By Leslie Criss
“I believe that every person is born with talent.”
“Great things are accomplished by talented people who believe they will accomplish them.”
Warren G. Bennis
A decade ago, Vardaman-raised Angie Grant took her Tupelo-born 10-year-old, Allie, to Los Angeles.
The plan was to give it a year to see if Allie might break into the acting business. I’m not sure if there was ever a Plan B, but there needn’t have been.
Allie found work not long after her arrival on the West Coast. She was cast as Isabelle Hodes on Showtime’s dark-comedy, “Weeds.” And most recently, Allie stole many half-hour episodes as Lisa Shay on ABC’s “Suburgatory.”
Of course, there’ve been movies and theater roles too.
Now Allie’s made a place for herself in Los Angeles and “the industry,” and her mama wants to help others with talent make their dreams come true.
Long before anyone realized Allie’s acting future was going to be as bright as it is, her mama believed. She believed not only in her own daughter’s talent, but the talents of other young folks. And she did what she could to help encourage them to move in the direction of their dreams.
In her decade with her daughter in Los Angeles, Angie has learned even more lessons to pass on to young people who aspire to act, model, sing for a career.
So she and her friend and business partner Tomi Eisenbrei of Dallas, Texas, created Showcase South.
It’s Angie’s way of “giving back” to Mississippi and the South. She believes in the talent that abounds in young Southerners. And she wants to help them find their way to the right people.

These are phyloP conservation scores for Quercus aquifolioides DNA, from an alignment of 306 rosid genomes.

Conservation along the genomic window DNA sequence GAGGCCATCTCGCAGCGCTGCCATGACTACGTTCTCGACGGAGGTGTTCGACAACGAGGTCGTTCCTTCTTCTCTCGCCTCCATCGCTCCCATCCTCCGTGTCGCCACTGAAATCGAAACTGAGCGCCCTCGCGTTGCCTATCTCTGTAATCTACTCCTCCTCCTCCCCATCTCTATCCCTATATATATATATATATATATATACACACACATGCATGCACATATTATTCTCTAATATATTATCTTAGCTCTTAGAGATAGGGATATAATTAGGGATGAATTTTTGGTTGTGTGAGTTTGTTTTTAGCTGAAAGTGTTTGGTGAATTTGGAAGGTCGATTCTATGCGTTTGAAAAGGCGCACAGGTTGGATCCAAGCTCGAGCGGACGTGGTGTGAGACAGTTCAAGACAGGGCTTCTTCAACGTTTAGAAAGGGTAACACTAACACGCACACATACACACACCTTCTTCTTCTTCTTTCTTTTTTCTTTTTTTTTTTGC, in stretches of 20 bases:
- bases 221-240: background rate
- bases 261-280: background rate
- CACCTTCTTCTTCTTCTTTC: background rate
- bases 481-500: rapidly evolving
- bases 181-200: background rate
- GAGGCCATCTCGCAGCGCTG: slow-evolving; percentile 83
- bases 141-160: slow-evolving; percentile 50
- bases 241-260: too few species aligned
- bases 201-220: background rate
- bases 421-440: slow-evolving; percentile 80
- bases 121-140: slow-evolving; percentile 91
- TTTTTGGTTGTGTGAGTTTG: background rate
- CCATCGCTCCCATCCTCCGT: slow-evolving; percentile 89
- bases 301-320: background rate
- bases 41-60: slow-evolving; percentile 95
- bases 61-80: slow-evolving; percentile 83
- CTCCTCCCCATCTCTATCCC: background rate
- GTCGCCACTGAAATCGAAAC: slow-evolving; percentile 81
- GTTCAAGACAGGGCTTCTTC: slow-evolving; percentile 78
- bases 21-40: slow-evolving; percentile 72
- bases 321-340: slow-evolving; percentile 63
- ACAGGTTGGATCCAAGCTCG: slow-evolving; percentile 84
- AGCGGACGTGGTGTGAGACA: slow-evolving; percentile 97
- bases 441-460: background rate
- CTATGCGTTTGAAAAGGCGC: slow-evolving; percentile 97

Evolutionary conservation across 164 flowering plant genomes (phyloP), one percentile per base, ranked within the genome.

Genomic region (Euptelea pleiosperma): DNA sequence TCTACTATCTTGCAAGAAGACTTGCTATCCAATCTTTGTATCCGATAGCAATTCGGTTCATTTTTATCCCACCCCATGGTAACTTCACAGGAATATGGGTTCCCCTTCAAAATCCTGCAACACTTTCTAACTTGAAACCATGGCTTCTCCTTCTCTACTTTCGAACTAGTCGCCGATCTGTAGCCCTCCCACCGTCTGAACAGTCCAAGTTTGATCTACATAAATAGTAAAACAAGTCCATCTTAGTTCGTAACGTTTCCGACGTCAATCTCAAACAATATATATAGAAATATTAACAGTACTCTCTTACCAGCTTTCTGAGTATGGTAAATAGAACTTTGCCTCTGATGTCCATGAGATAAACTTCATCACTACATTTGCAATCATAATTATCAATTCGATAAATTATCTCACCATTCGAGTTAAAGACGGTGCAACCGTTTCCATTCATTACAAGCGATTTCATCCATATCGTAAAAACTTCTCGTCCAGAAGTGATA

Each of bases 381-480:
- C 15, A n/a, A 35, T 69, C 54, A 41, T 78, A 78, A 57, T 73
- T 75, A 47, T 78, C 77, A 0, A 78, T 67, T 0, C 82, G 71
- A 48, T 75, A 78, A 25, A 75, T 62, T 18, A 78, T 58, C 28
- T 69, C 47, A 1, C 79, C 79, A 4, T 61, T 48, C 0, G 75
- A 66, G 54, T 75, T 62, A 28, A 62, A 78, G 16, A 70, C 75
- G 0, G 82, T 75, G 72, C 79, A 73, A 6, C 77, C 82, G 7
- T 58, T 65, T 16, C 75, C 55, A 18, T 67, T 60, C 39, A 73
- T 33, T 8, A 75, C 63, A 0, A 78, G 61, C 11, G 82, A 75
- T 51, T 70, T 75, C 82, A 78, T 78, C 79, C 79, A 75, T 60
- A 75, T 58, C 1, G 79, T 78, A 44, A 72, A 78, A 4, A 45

Last week, Angie brought 15 scouts from agencies in New York and Los Angeles to Olive Branch, where they worked with young people interested in modeling, commercials, acting and singing.
On Saturday, the participants auditioned for the scouts, and on Sunday, there were call-backs.
My friend McCoy Butler, Pontotoc-born and Tupelo resident, received eight call-backs. What does that mean? It means eight of the scouts were interested in talking to McCoy about possible modeling jobs with their agencies.
No contracts were signed at the showcase, but I imagine within the next few weeks, McCoy’s life, as he knows it, will be forever changed.
I know this because I was in Olive Branch for the four-day showcase.
I’ve heard about big talent expos before, companies that charge big bucks up front and then keep charging. And I’ll admit to being suspicious.
Showcase South’s not like that. There’s a one-time fee up front that helps get the scouts to Mississippi. And the young talents get one-on-one time with those in the know who can help them learn the right way – and avoid the wrong ways – to follow their dreams.
I wish my painfully shy younger self had had an opportunity like the one my friend Angie Grant is providing for kids today.
It’s an amazing thing she’s doing.